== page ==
What can you do if your license has been suspended for refusing to submit to chemical testing? Call our office right away at 610-372-5128. You have 30 days from the date that your suspension notice is mailed to request an appeal of your license suspension.

Refusing a request for chemical testing can have a lasting impact on your life. While you
can’t consult with us before you make a decision about whether or not to submit to the testing, we can help you deal with the consequences. Contact our Berks County DUI attorneys today at 610-372-5128 or email us at info@enmlaw.com

Spotlight Issue: DUI and prescribed medication

Tuesday, July 14th, 2015

Can you be charged with a controlled substance DUI even if you are only taking medication as prescribed by a doctor? The answer is “yes.” Pennsylvania DUI statute §3802(d)(2) makes it a crime for anyone to drive under the influence of a drug or combination of drugs to a degree that impairs that person’s ability to safely operate a motor vehicle. Noticeably, that section does not make an exception for prescription drugs that are taken as ordered by doctor. Further, §3802(d)(3) makes it a crime for anyone to drive under the combined influence of alcohol and drugs to a degree that impairs the driver’s ability to safely operate a motor vehicle. This section does not require a certain level of alcohol in the blood. Instead, any combined amount of alcohol and drugs that impairs the driver’s ability to safely operate a vehicle is prohibited. This includes prescription drugs that are taken as prescribed. While a prescribed amount of a drug taken alone may not impair the driver’s ability to safely operate a vehicle, even a small amount of alcohol mixed with that drug may cause impairment.

The controlled substance DUI sections are different from the alcohol sections in that there are not different penalties depending on the amount of the drug in the driver’s blood. Any amount of any prescription medication, if it causes a driver to be impaired, results in the highest tier of DUI penalties. A first offense is punishable by a mandatory minimum sentence of 72 hours of incarceration. A second offense is punishable by a mandatory minimum sentence of 90 days of incarceration. A third or subsequent offense is punishable with a mandatory minimum sentence of 1 year of incarceration.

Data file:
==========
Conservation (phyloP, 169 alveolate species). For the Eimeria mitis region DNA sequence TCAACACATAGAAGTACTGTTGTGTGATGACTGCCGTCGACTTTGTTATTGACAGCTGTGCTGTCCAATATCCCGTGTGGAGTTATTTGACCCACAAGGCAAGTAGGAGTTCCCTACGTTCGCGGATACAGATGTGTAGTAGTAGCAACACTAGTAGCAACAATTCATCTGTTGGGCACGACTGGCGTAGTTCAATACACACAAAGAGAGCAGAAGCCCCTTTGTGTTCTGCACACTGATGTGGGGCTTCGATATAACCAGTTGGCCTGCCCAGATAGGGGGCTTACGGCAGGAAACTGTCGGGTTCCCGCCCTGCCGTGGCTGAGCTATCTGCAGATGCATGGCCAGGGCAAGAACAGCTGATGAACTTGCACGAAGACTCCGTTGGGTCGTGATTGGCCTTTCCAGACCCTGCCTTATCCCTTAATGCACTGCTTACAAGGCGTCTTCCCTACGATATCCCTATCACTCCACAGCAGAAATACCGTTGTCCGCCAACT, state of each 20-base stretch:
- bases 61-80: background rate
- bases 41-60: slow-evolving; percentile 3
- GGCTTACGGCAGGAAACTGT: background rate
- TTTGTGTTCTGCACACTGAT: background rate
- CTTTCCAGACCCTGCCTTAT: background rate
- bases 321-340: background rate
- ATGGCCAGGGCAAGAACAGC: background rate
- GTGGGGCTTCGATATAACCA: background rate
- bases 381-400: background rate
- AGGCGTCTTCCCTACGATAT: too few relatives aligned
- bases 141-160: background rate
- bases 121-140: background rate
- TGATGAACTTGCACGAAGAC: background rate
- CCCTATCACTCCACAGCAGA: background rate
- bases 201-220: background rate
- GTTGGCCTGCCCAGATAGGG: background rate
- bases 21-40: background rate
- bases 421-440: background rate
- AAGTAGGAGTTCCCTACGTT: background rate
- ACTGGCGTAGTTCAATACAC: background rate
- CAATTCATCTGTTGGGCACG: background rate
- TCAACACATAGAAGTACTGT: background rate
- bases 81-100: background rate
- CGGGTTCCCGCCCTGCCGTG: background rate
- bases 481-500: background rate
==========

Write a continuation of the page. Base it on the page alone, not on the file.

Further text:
Are there ways to fight a prescription drug DUI? Yes! The Commonwealth has to prove beyond a reasonable doubt that the driver was impaired while driving AND that the impairment was caused by the prescription drug. Impairment while taking a prescription drug is not assumed as it is when a driver has a BAC over .08. The traditional DUI defenses are also available in prescription drug DUI cases. Our Berks County DUI attorneys will examine the facts of your case to determine the best defense in your case. If you decide to take your case to trial, our attorneys will fight to obtain a not guilty verdict. If you decide not to go to trial, our DUI attorneys will help you get the best deal possible. A DUI can have serious consequences and you need to have a knowledgeable Berks County DUI attorney on your side. Call us at 610-372-5128 or email us at info@enmlaw.com.